THE FIRST CONSUMER
Well, we specifically targeted expat at the beginning because we were feeling much more comfortable with the expat markets. We were coming form what we both know this how I conduct the consumer behavior of an expat. However, more and more we were like working on our concept. More and more we were realizing that the locals were also interested in a healthy food delivery concept. So that’s how we realized that our concept would be both, as a market fit for both expats and locals.
So we started targeting the expat markets because we both, the two founders of this company are true expats and for us it was much more easier to tie it to stats with a consumers that we knew in the past. It was much more easier for us to target this clientele. However, more and more we were operating, we realized that Chinese, local customers were also interested in this concept. Now we feel that we have the right market fit for both locals and expats.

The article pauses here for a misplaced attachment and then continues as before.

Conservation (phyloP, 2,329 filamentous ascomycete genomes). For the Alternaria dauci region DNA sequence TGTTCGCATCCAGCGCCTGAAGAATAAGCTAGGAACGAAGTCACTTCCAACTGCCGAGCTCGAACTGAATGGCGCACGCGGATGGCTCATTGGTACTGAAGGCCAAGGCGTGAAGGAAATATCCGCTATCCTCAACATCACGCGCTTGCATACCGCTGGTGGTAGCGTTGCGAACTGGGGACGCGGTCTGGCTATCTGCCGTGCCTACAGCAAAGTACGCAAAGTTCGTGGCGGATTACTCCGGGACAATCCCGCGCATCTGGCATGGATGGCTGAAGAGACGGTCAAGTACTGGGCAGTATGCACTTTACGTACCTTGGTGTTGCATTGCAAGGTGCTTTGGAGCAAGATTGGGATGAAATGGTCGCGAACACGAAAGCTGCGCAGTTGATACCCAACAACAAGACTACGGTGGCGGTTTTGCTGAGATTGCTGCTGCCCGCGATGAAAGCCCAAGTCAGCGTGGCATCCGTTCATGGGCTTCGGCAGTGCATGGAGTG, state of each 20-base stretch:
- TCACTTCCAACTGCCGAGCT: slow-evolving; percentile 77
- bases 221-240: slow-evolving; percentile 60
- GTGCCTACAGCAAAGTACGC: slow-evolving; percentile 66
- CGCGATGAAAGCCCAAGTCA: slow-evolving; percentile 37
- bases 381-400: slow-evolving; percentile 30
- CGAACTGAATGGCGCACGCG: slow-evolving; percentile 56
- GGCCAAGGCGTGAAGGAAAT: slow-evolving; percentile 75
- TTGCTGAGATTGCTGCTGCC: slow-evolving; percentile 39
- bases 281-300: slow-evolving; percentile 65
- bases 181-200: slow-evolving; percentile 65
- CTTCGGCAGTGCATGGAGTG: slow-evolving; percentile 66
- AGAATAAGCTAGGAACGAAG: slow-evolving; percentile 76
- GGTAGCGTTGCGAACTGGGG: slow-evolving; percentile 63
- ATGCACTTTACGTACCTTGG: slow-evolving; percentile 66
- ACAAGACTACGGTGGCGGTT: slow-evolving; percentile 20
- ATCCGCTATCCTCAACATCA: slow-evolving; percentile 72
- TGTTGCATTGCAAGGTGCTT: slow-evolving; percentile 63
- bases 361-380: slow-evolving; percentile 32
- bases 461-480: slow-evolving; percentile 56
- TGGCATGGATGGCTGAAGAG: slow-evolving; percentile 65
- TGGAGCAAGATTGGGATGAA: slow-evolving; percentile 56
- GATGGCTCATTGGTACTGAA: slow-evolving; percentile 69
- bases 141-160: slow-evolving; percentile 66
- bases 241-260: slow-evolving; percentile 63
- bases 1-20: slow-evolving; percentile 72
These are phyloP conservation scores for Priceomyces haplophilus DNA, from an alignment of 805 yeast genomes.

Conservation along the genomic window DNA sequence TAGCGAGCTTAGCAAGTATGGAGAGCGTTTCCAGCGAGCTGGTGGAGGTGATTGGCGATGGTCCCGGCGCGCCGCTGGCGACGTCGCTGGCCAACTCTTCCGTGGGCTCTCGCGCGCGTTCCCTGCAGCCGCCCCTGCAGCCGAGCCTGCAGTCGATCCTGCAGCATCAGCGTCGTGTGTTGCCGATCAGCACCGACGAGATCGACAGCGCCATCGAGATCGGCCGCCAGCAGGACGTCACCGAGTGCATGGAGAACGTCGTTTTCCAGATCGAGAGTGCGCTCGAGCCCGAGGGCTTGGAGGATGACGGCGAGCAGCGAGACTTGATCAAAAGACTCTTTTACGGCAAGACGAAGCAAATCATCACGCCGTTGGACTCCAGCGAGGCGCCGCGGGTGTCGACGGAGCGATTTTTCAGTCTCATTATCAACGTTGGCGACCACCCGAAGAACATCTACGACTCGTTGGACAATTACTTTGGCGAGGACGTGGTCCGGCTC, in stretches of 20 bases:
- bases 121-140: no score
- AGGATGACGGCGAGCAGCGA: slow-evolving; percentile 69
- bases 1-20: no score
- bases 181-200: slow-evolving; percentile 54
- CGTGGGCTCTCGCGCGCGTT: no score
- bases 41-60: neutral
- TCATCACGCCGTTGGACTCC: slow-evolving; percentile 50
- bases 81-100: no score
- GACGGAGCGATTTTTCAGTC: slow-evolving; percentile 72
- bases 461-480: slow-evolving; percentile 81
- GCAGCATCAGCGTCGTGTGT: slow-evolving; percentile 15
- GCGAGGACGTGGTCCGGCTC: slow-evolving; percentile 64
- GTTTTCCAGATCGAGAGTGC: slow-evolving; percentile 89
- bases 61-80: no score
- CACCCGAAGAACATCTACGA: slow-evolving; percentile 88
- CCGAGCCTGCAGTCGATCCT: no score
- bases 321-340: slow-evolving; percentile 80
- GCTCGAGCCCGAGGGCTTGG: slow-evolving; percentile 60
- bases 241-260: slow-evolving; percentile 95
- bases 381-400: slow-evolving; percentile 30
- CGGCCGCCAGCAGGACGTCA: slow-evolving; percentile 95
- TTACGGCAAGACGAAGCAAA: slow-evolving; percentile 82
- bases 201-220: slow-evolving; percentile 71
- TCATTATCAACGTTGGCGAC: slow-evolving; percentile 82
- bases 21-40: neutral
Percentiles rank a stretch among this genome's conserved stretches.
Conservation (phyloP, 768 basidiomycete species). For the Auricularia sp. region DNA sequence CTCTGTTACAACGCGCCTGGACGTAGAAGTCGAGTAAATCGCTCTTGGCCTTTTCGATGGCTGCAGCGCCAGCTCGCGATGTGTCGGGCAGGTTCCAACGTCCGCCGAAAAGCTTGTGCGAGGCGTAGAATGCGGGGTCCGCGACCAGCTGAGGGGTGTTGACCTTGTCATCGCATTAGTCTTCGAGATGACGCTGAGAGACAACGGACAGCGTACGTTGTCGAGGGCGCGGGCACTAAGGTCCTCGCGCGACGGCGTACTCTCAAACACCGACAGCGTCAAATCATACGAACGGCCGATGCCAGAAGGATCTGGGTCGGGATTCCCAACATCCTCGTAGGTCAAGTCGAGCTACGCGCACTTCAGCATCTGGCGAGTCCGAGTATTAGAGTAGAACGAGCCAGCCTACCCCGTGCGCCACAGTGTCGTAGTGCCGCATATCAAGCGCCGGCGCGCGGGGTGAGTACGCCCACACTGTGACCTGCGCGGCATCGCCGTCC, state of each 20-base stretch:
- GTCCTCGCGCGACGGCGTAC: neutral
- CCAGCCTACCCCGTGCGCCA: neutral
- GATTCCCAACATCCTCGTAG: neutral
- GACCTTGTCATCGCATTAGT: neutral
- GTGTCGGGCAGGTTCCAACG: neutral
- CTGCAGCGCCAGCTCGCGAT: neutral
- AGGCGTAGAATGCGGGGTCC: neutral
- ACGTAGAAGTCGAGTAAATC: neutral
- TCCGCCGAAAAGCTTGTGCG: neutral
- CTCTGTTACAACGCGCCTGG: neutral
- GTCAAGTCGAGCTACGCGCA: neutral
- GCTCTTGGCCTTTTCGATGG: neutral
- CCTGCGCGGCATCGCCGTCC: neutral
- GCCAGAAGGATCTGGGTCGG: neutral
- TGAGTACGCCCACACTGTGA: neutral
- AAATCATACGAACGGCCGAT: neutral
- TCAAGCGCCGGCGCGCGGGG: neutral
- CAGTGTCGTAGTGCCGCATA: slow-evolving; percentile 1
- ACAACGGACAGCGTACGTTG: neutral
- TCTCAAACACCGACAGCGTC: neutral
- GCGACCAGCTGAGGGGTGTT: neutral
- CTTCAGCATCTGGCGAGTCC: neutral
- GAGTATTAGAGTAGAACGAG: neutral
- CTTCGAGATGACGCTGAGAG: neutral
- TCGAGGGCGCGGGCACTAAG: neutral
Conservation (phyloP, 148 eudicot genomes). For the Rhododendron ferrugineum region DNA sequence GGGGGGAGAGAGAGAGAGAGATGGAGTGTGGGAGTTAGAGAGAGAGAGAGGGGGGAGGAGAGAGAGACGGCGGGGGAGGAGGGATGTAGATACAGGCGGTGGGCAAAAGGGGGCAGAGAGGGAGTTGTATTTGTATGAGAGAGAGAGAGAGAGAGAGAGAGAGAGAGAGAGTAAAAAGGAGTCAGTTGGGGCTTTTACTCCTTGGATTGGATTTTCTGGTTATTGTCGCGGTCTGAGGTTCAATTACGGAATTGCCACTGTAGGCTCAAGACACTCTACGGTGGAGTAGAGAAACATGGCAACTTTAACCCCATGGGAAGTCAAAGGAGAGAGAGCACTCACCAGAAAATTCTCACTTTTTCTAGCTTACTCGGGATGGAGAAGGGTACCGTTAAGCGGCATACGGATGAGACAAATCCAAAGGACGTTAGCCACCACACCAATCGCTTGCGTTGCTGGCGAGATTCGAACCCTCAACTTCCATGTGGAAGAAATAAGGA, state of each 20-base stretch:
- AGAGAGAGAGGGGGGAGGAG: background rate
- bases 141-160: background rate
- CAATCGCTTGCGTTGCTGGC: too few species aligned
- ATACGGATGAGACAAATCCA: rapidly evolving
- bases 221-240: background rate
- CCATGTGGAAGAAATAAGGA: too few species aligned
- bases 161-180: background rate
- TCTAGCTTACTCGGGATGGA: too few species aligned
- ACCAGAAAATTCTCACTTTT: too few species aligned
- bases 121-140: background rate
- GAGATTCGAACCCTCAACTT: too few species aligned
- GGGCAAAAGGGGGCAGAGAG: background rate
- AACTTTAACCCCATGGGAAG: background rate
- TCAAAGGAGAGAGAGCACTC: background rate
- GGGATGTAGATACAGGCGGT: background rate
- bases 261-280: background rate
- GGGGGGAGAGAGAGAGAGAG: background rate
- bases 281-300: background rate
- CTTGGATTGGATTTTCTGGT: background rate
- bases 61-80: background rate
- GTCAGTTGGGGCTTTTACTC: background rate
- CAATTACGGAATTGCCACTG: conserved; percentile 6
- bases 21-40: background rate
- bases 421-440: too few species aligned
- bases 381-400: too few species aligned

PILOTING AND PIVOTING
Well, I said we had like low capital to start with. We could not, this is also why we switch the concept initially not to go into a restaurant idea because rent wise was too expensive. So we were really looking about how we could save maximum amount of money. Initially we started from an apartment. Then we said okay, where can we find a place where we could operate. Then we checked a bit around the market and we saw ok, we could like here we’re in China. We could maybe rent out an apartment and really like renovate it and then operate from there. This is how we decided really like to inject money like step by step and first to see if the concept is working before like investing a higher amount of money.